One of the main indicators for determining the activity of a tumour or cancer is cell division. Cancer cells divide more than other types and the genes and molecules involved in the process of division are, often, targets for identifying and treating certain types of cancer.
Researchers from the Centre for Genomic Regulation led by Miguel Beato have, in an article published in the journal Cell Reports, just revealed that one of these molecules (PLK1 kinase), up to now thought to be related to cancer, can also be crucial for the proper functioning of the cell.
PLK1 had always been associated with breast cancer due to its role in cell division. It is an enzyme that is very active during the cell cycle, in particular during the replication of genetic material and mitosis. That is why it is found in large amounts in cells affected by cancer. Now, Beato and his collaborators have observed that PLK1 also plays an important role in the regulation of genes activated during the resting stage and the initiation of division.
"What we have seen using genomics and proteomics techniques is that when PLK1 is expressed in the correct amounts it participates in the response to oestrogen and is needed to control and regulate the genes that stop cell division," explains Miguel Beato, head of the Chromatin and Gene Expression group at the Centre for Genomic Regulation. "Our work demonstrates that PKL is not always an indicator of poor prognosis. It is important that we learn to use this information and, when we design breast cancer treatments, take into account the fact that we need only reduce high levels of PLK1, which could be harmful, and try to maintain the physiological levels," he adds.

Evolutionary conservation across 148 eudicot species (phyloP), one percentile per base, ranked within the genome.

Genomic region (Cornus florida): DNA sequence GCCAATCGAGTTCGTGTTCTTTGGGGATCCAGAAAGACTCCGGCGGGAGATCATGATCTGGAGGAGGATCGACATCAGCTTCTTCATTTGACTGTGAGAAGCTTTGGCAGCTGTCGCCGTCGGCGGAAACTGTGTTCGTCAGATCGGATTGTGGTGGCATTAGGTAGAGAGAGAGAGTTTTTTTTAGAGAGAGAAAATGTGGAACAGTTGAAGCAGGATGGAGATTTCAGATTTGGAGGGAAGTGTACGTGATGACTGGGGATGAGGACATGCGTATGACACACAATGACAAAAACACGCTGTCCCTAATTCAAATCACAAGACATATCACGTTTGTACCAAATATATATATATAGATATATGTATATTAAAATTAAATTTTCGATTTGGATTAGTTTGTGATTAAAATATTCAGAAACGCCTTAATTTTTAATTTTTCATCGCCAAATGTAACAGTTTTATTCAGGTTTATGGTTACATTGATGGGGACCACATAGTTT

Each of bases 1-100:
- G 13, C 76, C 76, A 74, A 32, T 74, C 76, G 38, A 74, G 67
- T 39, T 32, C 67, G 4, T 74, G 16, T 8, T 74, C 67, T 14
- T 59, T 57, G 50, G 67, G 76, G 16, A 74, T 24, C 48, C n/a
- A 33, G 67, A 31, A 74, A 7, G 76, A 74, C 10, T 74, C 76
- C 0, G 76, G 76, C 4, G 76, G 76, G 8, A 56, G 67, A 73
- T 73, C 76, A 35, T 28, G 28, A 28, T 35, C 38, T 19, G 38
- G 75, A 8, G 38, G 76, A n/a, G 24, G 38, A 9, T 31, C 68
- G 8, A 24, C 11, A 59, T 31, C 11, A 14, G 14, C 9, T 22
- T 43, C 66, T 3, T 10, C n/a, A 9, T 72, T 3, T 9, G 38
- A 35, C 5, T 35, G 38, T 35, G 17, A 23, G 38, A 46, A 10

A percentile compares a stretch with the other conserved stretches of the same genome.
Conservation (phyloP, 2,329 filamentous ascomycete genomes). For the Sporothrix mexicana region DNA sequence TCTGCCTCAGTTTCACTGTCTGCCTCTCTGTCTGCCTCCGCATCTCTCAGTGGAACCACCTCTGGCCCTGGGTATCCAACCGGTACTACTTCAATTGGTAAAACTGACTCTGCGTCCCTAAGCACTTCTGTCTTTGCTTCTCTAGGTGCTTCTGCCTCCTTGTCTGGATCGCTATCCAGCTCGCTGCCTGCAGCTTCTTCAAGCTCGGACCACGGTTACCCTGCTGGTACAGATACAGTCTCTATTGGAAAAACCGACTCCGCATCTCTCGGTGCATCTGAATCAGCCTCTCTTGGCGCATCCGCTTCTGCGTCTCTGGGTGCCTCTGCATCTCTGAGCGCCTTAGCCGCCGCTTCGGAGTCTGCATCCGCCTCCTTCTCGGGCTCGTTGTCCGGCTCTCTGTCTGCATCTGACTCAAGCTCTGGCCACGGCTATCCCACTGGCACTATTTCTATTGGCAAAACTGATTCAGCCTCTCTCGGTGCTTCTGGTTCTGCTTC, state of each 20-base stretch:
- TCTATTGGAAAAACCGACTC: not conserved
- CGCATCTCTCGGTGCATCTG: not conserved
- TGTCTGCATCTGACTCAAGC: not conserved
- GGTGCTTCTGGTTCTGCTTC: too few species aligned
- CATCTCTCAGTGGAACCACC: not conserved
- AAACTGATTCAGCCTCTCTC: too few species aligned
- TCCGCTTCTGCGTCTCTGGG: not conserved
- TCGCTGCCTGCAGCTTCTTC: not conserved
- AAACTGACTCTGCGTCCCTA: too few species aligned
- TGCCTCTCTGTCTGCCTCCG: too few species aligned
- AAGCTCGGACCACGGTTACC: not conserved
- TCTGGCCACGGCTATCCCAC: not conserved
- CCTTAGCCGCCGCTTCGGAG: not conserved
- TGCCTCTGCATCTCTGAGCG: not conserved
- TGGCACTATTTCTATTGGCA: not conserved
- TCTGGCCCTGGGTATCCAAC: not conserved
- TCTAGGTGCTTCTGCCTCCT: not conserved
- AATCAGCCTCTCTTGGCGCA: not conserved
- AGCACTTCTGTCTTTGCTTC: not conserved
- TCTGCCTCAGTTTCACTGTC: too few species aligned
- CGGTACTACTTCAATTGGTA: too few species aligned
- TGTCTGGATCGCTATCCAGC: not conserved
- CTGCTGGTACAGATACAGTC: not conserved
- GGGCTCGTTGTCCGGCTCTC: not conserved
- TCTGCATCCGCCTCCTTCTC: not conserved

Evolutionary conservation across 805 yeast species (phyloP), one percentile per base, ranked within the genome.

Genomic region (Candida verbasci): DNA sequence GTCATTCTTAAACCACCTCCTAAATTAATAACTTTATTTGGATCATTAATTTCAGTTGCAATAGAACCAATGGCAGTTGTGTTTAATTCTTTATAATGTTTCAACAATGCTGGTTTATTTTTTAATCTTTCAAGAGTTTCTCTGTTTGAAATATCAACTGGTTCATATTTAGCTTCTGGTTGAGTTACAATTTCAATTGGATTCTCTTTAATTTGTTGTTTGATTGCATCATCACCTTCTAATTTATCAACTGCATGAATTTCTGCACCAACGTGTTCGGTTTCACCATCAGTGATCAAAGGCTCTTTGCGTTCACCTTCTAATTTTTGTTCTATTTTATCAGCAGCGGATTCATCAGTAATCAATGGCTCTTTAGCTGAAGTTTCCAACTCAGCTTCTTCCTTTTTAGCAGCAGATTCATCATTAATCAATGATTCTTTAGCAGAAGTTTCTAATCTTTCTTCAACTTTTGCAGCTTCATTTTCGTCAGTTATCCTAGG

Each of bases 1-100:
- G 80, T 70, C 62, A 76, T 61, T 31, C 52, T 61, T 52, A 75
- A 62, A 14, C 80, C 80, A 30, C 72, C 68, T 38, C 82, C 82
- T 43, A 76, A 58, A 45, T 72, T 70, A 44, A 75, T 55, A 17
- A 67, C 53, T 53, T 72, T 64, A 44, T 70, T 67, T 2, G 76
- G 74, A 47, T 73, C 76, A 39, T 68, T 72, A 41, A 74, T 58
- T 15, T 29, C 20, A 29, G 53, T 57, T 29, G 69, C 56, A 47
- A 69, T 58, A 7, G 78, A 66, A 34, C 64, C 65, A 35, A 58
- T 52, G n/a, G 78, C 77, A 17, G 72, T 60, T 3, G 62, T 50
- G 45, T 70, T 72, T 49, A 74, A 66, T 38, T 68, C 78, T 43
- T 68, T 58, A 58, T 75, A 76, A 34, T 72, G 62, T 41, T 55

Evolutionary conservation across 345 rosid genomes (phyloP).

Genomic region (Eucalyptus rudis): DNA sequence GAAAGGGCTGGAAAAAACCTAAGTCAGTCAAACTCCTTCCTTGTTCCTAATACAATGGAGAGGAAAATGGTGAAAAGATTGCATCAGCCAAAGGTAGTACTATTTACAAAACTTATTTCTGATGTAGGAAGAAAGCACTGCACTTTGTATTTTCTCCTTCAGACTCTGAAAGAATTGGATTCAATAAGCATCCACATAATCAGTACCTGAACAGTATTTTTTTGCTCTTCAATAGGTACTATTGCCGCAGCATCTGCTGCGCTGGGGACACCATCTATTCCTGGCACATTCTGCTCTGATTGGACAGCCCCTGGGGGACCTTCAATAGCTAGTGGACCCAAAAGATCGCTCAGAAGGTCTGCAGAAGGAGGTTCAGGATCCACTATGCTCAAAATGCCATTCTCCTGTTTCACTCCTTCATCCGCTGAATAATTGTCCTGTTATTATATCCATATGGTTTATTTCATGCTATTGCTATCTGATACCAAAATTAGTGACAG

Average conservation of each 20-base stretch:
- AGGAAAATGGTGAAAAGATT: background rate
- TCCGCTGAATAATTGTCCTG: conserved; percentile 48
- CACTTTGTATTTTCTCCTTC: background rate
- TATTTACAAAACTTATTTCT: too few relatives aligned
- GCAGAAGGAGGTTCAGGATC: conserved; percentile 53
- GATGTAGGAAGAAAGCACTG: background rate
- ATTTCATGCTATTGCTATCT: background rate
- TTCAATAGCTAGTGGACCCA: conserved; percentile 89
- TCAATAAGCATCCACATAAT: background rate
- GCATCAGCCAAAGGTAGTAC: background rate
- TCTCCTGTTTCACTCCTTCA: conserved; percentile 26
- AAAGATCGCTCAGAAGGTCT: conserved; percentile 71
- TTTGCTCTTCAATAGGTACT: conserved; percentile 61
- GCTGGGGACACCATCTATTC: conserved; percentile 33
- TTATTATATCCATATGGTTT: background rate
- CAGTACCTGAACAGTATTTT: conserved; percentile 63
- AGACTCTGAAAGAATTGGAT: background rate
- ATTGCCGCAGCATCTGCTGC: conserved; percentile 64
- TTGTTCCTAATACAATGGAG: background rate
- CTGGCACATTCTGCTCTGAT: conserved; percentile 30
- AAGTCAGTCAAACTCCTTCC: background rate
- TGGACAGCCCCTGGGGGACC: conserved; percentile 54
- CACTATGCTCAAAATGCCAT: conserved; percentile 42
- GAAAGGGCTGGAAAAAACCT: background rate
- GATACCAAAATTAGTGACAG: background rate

This work has been possible thanks to data on breast cancer patients and has been conducted entirely in the Centre for Genomic Regulation in Barcelona.
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